From a Dezeen.com online review article:
The creators of Noori based the product on the traditional rocket stove design, which burns small-diameter wood fuel in a combustion chamber linked to an insulated vertical chimney.
It was developed by three friends who studied together on the Permaculture Design Course at the IPEMA university in Ubatuba, Brazil. Permaculture focuses on working with, rather than against nature, with the goal of integrating design and ecology.
Brazilian brand Noori aims to transport users to a time when “cooking with fire was at the core of our rituals” with its multipurpose stove, which can be used as a barbecue, a pizza oven or a fire pit.
The Noori stove comprises a curved body made from heat-resistant refractory concrete that is split into two sections. Within the stove an L-shaped enamelled pipe contains the fuel and directs heat up through the centre of the stove towards a grill surface.
To read more: https://www.dezeen.com/2019/09/28/noori-stove-modular-design-multipurpose-burner-barbecue/?utm_medium=email&utm_campaign=Dezeen%20Weekly%20641&utm_content=Dezeen%20Weekly%20641+CID_618a7d7ae18dedf9c7d7ca66b31d52c6&utm_source=Dezeen%20Mail&utm_term=Read%20more
From an Inhabit.com online article:
The stunning time home on wheels was built for one of Little Bryon’s clients who was looking to have a guest home on their property for visitors, but ultimately had plans to move into the beautiful space down the road when her children left the nest.
Byron Bay-based tiny home builders, Little Byron, have unveiled a gorgeous tiny home design that not only has an ingenious living and sleeping area, but also includes an open air bar area. The Banjo tiny home is just 23 feet long and 8 feet wide, but its breathtaking, space-efficient design makes it seems so much bigger.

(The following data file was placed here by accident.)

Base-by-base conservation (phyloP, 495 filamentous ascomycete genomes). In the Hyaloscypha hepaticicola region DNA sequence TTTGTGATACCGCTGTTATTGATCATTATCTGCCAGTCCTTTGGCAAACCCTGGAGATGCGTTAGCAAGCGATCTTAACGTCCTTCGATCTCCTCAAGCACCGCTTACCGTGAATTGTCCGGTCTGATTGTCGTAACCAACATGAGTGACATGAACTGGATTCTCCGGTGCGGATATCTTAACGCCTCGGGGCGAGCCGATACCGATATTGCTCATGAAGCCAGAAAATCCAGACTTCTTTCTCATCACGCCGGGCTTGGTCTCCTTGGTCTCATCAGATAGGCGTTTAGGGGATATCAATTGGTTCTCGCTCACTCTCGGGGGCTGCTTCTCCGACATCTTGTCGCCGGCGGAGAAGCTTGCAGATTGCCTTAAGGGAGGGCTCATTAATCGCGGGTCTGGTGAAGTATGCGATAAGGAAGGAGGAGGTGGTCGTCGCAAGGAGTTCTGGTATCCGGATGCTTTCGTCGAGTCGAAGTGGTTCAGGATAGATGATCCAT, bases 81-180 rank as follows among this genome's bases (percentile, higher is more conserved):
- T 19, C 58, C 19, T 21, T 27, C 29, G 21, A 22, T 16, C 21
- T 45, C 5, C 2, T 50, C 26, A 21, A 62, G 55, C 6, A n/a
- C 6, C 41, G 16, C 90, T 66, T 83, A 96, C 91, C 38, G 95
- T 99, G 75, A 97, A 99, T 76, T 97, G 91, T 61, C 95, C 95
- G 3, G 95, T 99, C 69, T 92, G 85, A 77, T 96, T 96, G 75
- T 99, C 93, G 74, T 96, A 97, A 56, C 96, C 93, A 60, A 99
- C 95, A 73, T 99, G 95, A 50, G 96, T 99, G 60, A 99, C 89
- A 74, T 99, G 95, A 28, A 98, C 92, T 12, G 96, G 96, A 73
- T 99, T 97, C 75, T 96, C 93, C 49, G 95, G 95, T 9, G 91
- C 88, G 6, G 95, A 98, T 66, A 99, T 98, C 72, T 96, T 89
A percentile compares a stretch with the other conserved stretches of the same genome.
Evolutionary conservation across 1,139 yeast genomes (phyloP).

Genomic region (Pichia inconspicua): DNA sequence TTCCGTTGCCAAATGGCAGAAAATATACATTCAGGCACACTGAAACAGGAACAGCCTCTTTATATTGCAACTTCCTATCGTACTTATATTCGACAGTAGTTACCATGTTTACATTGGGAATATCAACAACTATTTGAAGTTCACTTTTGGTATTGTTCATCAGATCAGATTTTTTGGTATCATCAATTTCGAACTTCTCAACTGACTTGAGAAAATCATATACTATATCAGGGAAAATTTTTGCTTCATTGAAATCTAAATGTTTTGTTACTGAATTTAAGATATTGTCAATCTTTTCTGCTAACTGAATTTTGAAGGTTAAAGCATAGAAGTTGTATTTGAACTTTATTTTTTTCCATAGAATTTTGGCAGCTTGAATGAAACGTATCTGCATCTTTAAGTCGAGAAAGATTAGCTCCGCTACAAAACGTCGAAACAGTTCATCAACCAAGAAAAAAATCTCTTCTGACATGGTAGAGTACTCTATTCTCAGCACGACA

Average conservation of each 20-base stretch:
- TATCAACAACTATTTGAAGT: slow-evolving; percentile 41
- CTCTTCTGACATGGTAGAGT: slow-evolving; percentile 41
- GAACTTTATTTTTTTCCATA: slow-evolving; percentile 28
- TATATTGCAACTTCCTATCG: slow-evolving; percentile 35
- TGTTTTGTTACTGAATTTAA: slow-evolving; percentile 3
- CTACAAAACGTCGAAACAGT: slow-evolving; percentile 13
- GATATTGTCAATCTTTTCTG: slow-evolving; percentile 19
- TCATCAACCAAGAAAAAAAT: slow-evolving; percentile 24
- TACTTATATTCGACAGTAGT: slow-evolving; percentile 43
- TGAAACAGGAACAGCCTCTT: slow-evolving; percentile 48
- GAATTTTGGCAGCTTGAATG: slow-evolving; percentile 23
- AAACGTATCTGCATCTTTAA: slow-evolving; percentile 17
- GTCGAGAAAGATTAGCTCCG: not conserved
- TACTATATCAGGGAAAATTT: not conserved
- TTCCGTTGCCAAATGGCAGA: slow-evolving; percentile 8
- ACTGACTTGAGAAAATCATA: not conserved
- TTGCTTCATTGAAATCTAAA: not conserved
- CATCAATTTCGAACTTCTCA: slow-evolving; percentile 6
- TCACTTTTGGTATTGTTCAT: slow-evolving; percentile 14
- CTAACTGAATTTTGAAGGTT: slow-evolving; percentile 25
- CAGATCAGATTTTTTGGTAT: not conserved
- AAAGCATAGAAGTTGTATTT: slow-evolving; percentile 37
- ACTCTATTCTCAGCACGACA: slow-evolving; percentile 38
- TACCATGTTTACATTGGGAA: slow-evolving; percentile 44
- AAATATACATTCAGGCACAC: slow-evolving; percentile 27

The tiny home is a beautiful design that pays homage to typical tiny home practicality, namely natural light. The home is built with an abundance of windows that really open up the space, creating a vibrant, healthy interior space. Not only are there large operable windows in just about every corner of the home, including the bedrooms and bathroom, but there is a massive window in the middle of the living space that opens outward.
To read more: https://inhabitat.com/stunning-boho-style-tiny-house-comes-with-open-air-bar/
From a BMWGroupDesignworks.com webpage:
The camper is a light, mobile dome made of FUTURELIGHT™ material and heavy-duty geometry. As the fabric stretches over a geodesic dome, it creates a natural, weather-proof space. Somewhere to sleep after a day of hiking, or a place to take cover when nature is being, well, nature.